The year is 2020 and the world has gone haywire. From the deadly coronavirus being unleashed across the globe to killer hornets flying over the US, one might think that the world must have changed forever. But even at the heart of a changed world, political correctness remains unchanged. The use of the wrong words can land one in a very precarious situation; however, refusing to address the dark side of the moon is just as heinous (if not more) a crime as risking offending someone.

One such issue of contention in recent times is that of body positivity. The basis for this social-media storm is that people should be respected, accepted and appreciated for the way their bodies look regardless of how unhealthy they might be. The extreme proponents of this movement also argue that health professionals should stop telling people to monitor their weight and claim that not only is obesity not associated with health risks, but that it is actually healthier than being trim.

This is a very controversial rhetoric which is quickly gaining momentum because the message that it entails feels very positive at first glance. One would naturally argue, how can this brand of self-love do any harm? Well, let’s discuss why. The first thing to understand is that the underlying motive is very respectable and we should all honor it: people should be respected regardless of their outward appearances and they should not be subjected to mistreatment of any sort. No one should be bullied for being overweight or obese. The damage occurs when people begin equalling healthy and unhealthy. This is dangerous, and sadly, the advocates of this ideology argue that opposing an unhealthy lifestyle translates to being ‘fatphobic’.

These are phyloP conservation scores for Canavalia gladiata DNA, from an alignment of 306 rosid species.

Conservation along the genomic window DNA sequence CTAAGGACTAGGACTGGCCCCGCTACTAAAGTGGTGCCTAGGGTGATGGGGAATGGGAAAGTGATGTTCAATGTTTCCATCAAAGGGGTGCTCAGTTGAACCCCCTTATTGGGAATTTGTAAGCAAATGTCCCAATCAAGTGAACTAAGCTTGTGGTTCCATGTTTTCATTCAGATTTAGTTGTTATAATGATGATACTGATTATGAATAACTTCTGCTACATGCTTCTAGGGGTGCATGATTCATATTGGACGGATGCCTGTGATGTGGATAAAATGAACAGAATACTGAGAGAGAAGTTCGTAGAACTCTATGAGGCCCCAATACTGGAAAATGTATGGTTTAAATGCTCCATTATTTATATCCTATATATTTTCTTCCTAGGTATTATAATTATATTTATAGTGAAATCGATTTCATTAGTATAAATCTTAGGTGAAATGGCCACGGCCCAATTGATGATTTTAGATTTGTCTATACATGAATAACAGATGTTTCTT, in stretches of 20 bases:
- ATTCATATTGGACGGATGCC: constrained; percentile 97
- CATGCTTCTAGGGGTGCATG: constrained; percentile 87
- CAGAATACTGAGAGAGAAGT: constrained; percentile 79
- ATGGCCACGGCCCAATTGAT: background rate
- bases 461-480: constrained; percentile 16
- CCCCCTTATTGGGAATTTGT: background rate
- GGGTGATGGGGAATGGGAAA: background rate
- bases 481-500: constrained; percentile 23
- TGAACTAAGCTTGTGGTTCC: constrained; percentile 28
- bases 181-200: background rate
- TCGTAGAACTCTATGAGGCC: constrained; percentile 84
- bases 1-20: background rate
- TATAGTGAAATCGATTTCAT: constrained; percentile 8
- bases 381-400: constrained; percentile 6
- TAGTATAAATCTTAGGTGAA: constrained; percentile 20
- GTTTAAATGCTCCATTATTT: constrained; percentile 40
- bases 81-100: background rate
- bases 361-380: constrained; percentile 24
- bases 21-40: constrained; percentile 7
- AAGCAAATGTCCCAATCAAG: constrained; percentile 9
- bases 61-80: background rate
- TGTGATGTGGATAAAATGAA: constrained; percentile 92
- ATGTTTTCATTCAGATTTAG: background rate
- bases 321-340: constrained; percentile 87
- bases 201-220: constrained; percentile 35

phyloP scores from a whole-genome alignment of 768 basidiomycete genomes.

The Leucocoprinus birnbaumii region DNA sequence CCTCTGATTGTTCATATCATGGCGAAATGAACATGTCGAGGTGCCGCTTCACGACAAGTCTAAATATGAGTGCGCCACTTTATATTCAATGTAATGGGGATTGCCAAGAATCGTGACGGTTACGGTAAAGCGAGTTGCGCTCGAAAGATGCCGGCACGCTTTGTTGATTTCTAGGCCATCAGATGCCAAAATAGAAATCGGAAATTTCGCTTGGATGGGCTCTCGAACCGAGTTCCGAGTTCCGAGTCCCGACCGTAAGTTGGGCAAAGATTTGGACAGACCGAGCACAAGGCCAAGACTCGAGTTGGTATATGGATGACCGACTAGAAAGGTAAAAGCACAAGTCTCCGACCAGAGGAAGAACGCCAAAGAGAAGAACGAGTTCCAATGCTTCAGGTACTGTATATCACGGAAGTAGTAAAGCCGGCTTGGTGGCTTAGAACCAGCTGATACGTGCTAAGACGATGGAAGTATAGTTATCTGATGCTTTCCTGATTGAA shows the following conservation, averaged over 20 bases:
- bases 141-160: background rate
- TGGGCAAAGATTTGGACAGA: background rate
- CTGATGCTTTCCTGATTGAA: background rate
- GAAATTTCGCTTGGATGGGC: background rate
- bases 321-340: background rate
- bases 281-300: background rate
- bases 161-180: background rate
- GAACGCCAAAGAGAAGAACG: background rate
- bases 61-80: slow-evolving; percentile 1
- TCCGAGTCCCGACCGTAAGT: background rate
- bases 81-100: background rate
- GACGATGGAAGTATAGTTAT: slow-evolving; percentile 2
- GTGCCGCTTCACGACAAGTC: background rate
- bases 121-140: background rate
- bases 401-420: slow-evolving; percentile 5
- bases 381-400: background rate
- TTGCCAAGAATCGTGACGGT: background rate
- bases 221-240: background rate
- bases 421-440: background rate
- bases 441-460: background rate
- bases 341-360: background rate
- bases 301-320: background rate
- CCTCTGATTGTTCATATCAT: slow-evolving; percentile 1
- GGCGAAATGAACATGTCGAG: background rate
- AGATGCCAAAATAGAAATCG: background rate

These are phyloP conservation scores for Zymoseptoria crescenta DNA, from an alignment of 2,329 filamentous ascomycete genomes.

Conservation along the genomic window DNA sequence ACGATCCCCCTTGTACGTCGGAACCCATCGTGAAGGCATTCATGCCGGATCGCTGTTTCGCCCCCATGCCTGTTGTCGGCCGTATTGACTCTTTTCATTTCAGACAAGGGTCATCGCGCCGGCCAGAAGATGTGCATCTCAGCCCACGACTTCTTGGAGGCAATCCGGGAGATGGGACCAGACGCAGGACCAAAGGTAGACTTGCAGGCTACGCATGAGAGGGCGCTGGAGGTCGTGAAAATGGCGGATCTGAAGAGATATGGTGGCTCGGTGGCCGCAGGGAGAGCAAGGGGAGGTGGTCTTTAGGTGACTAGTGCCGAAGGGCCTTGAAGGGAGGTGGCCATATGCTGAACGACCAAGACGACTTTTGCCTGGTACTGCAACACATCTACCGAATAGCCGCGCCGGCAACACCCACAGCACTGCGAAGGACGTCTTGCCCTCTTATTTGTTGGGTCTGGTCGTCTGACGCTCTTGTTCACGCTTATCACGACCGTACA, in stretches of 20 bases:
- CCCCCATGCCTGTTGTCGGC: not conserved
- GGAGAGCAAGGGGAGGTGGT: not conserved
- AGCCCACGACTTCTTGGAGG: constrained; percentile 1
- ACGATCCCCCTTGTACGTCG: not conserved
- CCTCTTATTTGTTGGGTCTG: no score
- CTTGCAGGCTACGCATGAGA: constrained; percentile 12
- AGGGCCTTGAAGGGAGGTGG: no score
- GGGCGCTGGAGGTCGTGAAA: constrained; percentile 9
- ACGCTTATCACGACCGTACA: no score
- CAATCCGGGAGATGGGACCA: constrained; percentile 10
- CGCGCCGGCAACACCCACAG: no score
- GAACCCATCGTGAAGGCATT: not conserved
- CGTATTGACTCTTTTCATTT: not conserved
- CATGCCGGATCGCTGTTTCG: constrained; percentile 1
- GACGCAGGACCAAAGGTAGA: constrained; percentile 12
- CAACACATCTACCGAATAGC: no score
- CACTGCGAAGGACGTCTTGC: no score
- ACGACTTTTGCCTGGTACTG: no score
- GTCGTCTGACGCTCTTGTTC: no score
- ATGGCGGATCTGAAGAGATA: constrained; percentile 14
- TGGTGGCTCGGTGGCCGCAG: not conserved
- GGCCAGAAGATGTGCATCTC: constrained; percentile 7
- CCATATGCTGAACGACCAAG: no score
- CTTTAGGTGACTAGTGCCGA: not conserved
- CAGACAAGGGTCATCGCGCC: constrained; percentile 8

This is the very same bus under which the well-loved social media sensation Dr. Mike Varshavski was recently thrown. The doctor was accused of being ‘fatphobic’ because he encouraged his patients to lose weight and adopt a healthier lifestyle. Moreover, the Grammy-winning artist Adele (who famously used to be obese) just shed over a hundred pounds of body fat in an attempt to lead a healthier life, and surprisingly, her transformation drew criticism from people, saying that it was a betrayal of the body positivity campaign she claims to champion. In both of these cases, were these hurlings justified? And if yes, where do we draw the line between being ‘fatphobic’ and being genuinely concerned for the health of those who matter to us?

A person is medically classified as ‘obese’ if they have a Body Mass Index (BMI) greater than 30 and more accurately, a Body Fat Percentage (BF%) greater than 32% for women and greater than 25% for men, according to the American Council on Exercise (ACE). These are well-researched medical benchmarks. Individuals which are placed in the aforementioned health bracket are not only at an increased propensity for serious health complications but their duration and quality of life is gravely impacted too.

According to the CDC, obese individuals are at a significantly raised risk for diseases such as hypertension, diabetes, coronary heart disease, stroke, infertility, gall stones, renal stones, respiratory complications, osteoarthritis and various types of cancers (such as pancreatic cancer), just to name a few. A shocking statistic that never fails to raise eyebrows goes: diseases related to obesity (i.e cardiovascular disorders etc) kill an American every 38 seconds. Let that sink in. The research shows over and over again that obesity is a very real, silent killer which needs to be addressed, definitely not something to be celebrated and dangerously mislabeled as ‘healthy’.